By Majid Mahmood
Estimating the size of Indian and Pakistani nuclear arsenal has been a recurring exercise by both regional and international watchers of South Asian security. A recent study by Pakistani experts titled ‘Indian Unsafeguarded Nuclear Program’ estimates India’s nuclear weapons production capability to be between 356 and 492 nuclear bombs. Similar studies by certain international experts have been conducted in regards to nuclear capability of Pakistan.
It is clear, however, that these estimates are educated guesses and no one really knows about the exact numbers and the nature of nuclear weapons program of either country. The debate on nuclear numbers sometime ignores an important policy question that how much is enough and when will it be enough?
‘Minimum credible deterrence’ is the official framework adopted after 1998 nuclear tests for defining deterrence requirements by both India and Pakistan and has since guided the development of nuclear weapons program in both countries. Although recently Pakistan has changed the official phraseology to ‘full spectrum deterrence’ which is perceived by some outsiders as a signal for greater nuclear arms buildup. On the other hand India has also embarked upon an ambitious program of modernization of conventional forces and high profile defense technology procurement from various international state suppliers.
In India, the strategic calculations for minimum deterrence have been influenced by factors such as Pakistan-China threat assessment, ballistic missile defenses and requirements of nuclear triads. While Pakistani calculations are influenced primarily by India, it’s conventional and nuclear advancements as well as its ballistic missile defense capability. Pakistan’s declaration of a policy of ‘full spectrum deterrence’ and is professed to be within the parameters of ‘minimum credible deterrence’ are reconciled by Pakistan in a single policy framework
Pakistani officials have stated that they don’t intend to engage in an open ended arms race with India in the nuclear domain. Moreover there are resource constraints in any case which can possibly affect the concepts of full spectrum and minimum credible deterrence.
It is a standard challenge for states as to how to draw and quantify strategic calculations and threat perceptions. From post 1998 nuclear tests, India and Pakistan have learnt different lessons precisely due to differing views on strategic calculations, and pressures of great power politics in South Asia. Pakistani lesson is that conventional wars cannot now be fought under a nuclear overhang while the Indian approach is opposite.
Meanwhile US rebalancing to Asia-Pacific, which has been evolving, has also complicated strategic calculations of India and Pakistan. The policy aims to bolster US regional alliance system of which India, Japan and Australia are key the pillars. Therefore in South Asia US seeks a new regional balance centered on India but not Pakistan. Resultantly Pakistani deterrence calculations and requirements are likewise affected.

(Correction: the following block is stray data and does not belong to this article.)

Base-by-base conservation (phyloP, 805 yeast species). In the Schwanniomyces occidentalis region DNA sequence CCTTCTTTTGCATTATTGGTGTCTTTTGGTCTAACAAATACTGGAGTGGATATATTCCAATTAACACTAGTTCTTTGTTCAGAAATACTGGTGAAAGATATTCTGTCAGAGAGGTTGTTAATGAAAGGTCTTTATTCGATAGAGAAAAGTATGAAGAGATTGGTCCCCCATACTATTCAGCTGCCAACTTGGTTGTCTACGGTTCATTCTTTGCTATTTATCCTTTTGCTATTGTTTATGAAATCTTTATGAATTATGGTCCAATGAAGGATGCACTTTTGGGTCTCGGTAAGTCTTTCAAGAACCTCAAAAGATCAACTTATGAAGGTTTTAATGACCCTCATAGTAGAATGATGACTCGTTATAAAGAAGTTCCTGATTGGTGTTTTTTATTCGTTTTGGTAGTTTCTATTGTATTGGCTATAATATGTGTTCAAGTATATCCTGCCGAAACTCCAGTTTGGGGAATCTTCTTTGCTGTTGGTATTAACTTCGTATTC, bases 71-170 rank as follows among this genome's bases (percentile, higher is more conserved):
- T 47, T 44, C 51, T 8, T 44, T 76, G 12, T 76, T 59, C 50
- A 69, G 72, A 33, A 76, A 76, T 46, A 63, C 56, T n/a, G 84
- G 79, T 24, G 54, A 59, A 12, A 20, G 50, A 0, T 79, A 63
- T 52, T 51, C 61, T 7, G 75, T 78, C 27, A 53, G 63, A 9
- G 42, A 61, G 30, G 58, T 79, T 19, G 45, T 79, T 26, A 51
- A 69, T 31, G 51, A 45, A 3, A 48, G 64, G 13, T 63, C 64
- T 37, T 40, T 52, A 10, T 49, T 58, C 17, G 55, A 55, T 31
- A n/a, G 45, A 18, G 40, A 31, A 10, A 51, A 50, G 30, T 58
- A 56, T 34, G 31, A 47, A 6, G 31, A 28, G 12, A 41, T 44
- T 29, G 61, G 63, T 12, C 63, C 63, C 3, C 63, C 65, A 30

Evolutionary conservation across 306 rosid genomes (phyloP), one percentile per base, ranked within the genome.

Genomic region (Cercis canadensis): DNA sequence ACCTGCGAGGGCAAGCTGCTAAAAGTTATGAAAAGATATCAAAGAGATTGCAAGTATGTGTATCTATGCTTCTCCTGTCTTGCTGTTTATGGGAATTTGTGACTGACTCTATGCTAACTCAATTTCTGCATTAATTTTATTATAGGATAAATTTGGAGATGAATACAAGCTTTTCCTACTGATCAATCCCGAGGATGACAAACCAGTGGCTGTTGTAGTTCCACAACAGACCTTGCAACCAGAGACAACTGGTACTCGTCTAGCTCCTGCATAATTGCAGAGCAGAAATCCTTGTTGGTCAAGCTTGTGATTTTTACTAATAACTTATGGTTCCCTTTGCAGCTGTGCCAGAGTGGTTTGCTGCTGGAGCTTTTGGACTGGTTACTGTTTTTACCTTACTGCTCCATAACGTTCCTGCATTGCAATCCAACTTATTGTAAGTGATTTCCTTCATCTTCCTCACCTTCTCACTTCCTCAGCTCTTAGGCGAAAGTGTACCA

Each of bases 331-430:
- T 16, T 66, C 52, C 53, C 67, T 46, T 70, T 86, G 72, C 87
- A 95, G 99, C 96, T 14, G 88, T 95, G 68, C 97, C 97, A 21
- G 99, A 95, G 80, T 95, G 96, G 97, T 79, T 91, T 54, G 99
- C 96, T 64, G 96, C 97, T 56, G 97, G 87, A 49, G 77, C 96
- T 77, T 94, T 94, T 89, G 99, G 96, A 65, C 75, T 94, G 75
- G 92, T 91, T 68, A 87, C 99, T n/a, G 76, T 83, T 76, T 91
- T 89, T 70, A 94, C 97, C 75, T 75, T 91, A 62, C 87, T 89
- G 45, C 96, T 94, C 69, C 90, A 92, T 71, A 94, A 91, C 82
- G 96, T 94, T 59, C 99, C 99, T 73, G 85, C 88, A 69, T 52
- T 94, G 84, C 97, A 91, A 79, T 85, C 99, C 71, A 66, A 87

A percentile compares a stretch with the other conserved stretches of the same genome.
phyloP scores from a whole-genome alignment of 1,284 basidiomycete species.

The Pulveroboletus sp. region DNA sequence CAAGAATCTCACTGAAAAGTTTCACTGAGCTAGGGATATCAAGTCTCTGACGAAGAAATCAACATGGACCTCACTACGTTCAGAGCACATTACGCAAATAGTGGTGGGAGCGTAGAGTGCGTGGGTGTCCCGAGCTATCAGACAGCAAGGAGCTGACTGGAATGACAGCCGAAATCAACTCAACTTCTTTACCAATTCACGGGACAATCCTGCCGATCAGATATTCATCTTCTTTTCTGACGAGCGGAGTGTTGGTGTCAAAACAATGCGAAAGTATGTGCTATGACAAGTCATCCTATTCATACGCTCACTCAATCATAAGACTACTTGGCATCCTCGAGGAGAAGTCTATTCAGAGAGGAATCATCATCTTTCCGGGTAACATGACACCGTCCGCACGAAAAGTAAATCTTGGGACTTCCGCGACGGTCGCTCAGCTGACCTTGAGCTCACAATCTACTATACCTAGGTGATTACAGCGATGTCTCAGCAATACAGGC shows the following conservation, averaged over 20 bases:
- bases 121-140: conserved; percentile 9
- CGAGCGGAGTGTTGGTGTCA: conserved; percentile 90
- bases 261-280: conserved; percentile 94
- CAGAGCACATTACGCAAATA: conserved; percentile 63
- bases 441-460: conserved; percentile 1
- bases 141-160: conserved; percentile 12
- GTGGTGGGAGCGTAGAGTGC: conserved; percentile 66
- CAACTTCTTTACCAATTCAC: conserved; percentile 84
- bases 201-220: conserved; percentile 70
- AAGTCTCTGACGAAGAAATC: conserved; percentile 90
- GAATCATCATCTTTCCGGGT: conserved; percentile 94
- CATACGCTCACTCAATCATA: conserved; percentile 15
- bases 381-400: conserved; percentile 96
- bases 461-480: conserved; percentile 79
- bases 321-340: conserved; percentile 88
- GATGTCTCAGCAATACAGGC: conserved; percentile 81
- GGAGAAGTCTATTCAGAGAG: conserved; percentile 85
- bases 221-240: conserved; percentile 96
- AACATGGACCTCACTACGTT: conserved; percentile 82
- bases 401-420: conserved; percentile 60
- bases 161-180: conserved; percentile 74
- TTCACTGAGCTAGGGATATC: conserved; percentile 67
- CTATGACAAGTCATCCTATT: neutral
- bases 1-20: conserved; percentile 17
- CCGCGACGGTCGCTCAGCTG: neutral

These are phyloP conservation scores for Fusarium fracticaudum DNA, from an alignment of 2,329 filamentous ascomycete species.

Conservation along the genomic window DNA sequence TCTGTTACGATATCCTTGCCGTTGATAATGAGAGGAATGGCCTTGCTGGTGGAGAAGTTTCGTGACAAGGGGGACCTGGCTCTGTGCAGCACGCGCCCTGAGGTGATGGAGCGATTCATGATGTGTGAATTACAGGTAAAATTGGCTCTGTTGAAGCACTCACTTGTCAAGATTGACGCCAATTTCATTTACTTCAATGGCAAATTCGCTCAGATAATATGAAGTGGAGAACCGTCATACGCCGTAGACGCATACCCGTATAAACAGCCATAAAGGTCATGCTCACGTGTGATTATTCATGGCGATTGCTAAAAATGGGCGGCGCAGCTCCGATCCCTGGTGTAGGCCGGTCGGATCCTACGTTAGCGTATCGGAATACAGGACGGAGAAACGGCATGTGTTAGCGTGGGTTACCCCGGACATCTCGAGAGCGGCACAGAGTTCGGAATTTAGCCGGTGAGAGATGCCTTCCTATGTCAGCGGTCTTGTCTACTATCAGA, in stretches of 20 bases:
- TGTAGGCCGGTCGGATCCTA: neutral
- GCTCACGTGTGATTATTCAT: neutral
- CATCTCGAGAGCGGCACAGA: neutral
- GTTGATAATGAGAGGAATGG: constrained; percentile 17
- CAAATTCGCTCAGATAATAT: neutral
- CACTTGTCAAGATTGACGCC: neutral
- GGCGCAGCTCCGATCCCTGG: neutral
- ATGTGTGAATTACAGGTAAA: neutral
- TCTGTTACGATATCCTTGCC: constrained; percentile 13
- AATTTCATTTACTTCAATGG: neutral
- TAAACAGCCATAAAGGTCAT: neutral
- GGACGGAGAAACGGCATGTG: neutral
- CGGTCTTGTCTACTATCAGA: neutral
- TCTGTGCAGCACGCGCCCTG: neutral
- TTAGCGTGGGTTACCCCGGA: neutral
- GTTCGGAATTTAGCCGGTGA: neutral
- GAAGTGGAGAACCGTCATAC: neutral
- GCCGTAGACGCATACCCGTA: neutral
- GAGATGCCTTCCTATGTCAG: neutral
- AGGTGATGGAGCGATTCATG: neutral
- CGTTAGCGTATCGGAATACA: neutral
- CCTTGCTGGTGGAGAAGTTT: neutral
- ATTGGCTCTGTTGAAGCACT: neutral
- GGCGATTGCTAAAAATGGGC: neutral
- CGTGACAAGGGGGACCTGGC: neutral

With increasing Indian focus on its China problem and there are indicators that India is enhancing its existing strategic strike options deep inside China. The Agni V of 5,000KM range missile was tested in 2015 and reportedly new variants of higher range missiles to deliver nuclear warheads are in the process of being built. Though the long range Indian ballistic missile systems are of little concern to Pakistan but the developments in cruise missile technology and high tech conventional acquisition by Indian armed forces does have a dual impact.
Agni V and its upcoming variants of high ranges ballistic missiles hint at possible Indian intentions to increase its nuclear targeting options of Chinese cities. This can lead to to either of two conclusions. One, ‘minimum deterrent’ framework is made flexible enough to increase India’s warhead requirements or two; minimum deterrent is replaced by a new position but not declared to avoid international scrutiny.
Ballistic Missile Defenses are also important determinants of number of nuclear warheads a state would develop. There are serious issues with the efficiency of this expensive endeavor even in the US, Europe and Russia. While India and China in a different stage of development, are fielding a modest BMD system, there are concerns about their negative impact on nuclear deterrence. An array of conventional capabilities including highly effective cruise missiles can be employed to neutralize BMD. However, in Pakistan the calculation of nuclear warheads is effected by BMD development.
It is not yet clear, however, as to what exact mix of measures Pakistan has employed to reduce the perceived vulnerability and whether that includes increasing the number of nuclear warheads.
One factor for locking the nuclear number game in South Asia on the current levels will be an early conclusion of Fissile Material Cut Off treaty negotiations in the UN. But that will depend upon whether India and Pakistan do eventually sign the FMCT. Alternatively both India and Pakistan can declare a unilateral moratorium, in case they don’t sign FMCT, to not produce more fissile material once their deterrent requirements are met.
Regardless of FMCT, there will come, a stage in coming years, when both India and Pakistan may find a right mix of conventional and nuclear capabilities. The “when it will be enough” question regarding nuclear warhead numbers at this stage could only be a matter of conjecture. Many unknowns and spoilers can complicate strategic calculations in unpredictable ways.
Majid Mehmood is associate research officer in CISS. Views expressed are his own.